- a terrifying or deeply distressing dream
- an event or condidtion resembling a terrifying dream
- a thing that is feared
- (formally) an evil spirit supposed to harass or suffocate sleeping people
There was a time when nightmares did not plague me as they do now. Sure I had the variations of the dream of showing up to work without pants, and the occasional falling or running away dream but the dreams were never as vivid or as horrifically graphic as they are now. The only exception is the aircraft crash dreams that I have and those closest to me know about those (and they have expanded to include train accidents too). I have had the aircraft dreams since I was 13. I don't count them in the current dream scape. The new ones are graphic, horrible, and almost always involve some aspect of the fire service.
As a firefighter, not that long ago, I never experienced dreams about the calls. I just didn't. Sure I had crazy dreams, and the ones we all have, but never like I have now. You only heard about dreams in the fire station in hushed whispers, so I don't know if what I went through with no dreams is normal, nor do I have anyone like me to compare the current state of my nightly terrors. I used to tell everyone about my crazy and often silly dreams to get good laughs. I got lots of odd looks too. I used to dream of people riding pink donkeys, or chasing monkeys out of their homes, or eating cotton candy while swimming, or, well, you get the idea. Nonsense. Silly crazy and often funny dreams that left me wondering what on earth they were really about. For some reason, not long after I left the fire service, the night terrors began. These were not tied to medicine, food or anything we can determine. They just happened. Horrible, graphic complete with sounds, colors and smells I would remember for days and even weeks later. Some were similar to calls I had been on, others were new manifestations of themes that had never even occurred to me. People being killed in horrific car accidents, terrible illnesses, people being run over by trains, people being killed and maimed in the most disgusting of ways. I often wake up shaking, physically shaking from fear. Sometimes I wake up crying.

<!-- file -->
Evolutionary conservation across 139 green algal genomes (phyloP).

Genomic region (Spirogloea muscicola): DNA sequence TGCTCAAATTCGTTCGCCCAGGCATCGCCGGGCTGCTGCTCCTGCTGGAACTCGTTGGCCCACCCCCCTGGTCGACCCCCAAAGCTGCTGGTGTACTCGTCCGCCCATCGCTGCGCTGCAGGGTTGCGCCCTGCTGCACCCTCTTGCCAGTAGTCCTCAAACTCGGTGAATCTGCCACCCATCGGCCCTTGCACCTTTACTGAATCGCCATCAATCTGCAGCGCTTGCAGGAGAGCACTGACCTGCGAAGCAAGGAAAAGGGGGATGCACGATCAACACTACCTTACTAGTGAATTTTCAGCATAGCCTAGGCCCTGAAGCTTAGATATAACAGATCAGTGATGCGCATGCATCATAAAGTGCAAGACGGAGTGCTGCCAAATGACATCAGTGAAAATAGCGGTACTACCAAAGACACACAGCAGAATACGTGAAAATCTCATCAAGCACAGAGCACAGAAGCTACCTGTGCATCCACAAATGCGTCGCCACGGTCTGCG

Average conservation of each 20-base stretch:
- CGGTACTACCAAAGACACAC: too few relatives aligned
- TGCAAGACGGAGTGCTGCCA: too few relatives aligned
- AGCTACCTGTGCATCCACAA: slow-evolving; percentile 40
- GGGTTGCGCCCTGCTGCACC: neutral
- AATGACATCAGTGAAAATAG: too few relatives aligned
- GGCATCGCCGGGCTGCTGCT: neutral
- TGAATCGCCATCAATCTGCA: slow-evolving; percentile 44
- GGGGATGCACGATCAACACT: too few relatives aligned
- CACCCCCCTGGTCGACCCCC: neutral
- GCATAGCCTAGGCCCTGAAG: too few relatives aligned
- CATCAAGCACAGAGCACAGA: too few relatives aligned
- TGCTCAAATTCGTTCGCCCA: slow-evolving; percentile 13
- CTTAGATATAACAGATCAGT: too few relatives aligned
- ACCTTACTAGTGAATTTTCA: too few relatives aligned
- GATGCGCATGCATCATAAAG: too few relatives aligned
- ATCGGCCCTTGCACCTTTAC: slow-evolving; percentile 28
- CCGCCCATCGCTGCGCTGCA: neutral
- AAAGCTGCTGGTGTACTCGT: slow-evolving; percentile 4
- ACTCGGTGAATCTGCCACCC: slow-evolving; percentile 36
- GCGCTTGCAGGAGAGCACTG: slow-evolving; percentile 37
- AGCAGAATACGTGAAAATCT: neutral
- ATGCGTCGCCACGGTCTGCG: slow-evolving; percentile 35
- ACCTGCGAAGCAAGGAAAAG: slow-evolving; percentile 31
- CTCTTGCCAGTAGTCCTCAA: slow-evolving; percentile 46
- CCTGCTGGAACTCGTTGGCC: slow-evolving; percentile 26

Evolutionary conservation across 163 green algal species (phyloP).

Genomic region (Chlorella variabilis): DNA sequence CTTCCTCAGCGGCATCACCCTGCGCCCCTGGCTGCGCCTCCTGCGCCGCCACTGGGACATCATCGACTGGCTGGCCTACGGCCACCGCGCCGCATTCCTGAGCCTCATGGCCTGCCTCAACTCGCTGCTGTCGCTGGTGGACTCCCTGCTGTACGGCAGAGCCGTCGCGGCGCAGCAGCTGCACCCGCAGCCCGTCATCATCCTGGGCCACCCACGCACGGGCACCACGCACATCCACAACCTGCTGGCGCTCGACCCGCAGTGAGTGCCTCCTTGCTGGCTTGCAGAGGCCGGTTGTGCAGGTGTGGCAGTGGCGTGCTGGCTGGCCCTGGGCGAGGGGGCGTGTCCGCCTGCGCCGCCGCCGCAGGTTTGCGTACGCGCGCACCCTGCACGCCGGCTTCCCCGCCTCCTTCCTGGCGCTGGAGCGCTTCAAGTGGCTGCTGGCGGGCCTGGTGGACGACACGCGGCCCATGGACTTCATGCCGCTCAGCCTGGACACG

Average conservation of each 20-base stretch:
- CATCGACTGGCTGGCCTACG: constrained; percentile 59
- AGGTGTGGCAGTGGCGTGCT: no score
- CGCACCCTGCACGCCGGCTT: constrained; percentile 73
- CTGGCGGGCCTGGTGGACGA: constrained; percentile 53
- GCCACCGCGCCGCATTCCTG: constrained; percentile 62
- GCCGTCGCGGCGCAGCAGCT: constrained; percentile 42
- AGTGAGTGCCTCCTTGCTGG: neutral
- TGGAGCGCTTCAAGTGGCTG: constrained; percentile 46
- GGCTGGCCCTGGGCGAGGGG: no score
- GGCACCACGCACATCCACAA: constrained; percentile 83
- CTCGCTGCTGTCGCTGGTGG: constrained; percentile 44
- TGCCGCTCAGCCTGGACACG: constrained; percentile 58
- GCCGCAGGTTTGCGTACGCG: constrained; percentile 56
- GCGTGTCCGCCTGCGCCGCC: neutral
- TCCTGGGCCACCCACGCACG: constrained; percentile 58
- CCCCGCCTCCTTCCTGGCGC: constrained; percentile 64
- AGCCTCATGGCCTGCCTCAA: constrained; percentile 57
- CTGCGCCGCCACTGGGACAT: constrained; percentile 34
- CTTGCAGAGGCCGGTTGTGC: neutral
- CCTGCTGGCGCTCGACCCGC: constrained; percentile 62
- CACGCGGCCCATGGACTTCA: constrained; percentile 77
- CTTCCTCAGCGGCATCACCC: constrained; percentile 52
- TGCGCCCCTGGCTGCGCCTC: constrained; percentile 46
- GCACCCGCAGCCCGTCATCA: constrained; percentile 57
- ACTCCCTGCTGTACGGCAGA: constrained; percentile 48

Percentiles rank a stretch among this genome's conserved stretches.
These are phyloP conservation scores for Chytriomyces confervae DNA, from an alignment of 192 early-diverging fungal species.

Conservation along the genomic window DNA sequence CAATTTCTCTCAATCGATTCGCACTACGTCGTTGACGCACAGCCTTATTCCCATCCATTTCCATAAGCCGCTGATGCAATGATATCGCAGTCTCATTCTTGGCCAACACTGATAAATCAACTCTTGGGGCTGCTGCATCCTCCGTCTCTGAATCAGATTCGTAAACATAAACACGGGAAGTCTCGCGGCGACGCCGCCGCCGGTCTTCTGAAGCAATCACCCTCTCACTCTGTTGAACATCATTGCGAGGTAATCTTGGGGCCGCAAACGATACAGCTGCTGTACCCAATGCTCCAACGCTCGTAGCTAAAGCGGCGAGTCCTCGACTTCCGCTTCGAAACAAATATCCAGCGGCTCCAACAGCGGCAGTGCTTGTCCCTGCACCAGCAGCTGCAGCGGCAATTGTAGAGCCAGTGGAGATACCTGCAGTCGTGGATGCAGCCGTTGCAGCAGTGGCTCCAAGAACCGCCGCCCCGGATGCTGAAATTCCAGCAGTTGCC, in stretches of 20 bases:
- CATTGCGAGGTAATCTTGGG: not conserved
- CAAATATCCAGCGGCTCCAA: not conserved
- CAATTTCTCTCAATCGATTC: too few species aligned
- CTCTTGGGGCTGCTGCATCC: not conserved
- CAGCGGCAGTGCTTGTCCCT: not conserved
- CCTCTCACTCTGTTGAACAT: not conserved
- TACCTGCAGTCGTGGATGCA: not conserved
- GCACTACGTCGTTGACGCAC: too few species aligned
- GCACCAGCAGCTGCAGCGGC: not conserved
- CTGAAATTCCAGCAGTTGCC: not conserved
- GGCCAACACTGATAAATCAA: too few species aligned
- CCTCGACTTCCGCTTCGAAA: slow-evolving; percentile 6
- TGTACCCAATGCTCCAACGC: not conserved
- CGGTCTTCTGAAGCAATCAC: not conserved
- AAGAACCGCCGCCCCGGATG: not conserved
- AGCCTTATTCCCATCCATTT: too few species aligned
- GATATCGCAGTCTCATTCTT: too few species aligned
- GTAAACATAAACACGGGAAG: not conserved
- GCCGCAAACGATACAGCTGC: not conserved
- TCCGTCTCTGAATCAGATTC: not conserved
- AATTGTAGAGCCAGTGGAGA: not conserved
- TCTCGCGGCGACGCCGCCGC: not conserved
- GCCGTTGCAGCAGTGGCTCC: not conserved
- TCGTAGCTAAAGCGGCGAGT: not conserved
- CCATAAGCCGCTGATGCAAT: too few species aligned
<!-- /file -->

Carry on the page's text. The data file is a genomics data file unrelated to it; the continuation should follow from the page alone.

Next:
And then there are the dreams about the verbal assaults. The captain standing over me calling me slurs, telling me I'm worthless, pushing me, screaming at me, and cursing me. Those are almost always the same as what I knew. I found myself reliving the verbal and emotional abuse over and over again when I closed my eyes. I always woke up from those dreams in tears, and the feeling of worthlessness followed me into the following day.
I wake up my husband when I have these dreams. Thank God he is so understanding. He holds me until I stop shaking and lets me tell him about the dream. For some reason, it helps to keep it from coming back right away if I tell him about it. Sometimes I wake him up before I wake up because I'd crying so hard. Those are the worst dreams. He gently rubs my back or my hair (but not back hair, just to clarify) and talks in slow, soothing tones until I wake up on my own. We have discovered that trying to wake me from the dream makes it worse when I go back to sleep and I wake up really hard.
Now all the dreams aren't terrible. There are the ones that cause me to laugh in my sleep. Some times so hard that it wakes up my sweet husband who cant tell if I'm laughing or crying. Those often leave me laughing most of the day. Since the nightmares started, I don't have too many of those anymore. I used to laugh in my sleep at the station, to the point that everyone would be standing around me and wondering if I had finally lost it! I have to smile when I think about some of those silly dreams.
So last night I endured another bad one. Not so much graphic as traumatic. I woke up shaking, afraid to go back to sleep. I snuggled up to my husband, who held me tight as I described the horror that unfolded, and I drifted off to a more peaceful place. I wish I knew if this was normal. I wish I knew how to make these dreams go away.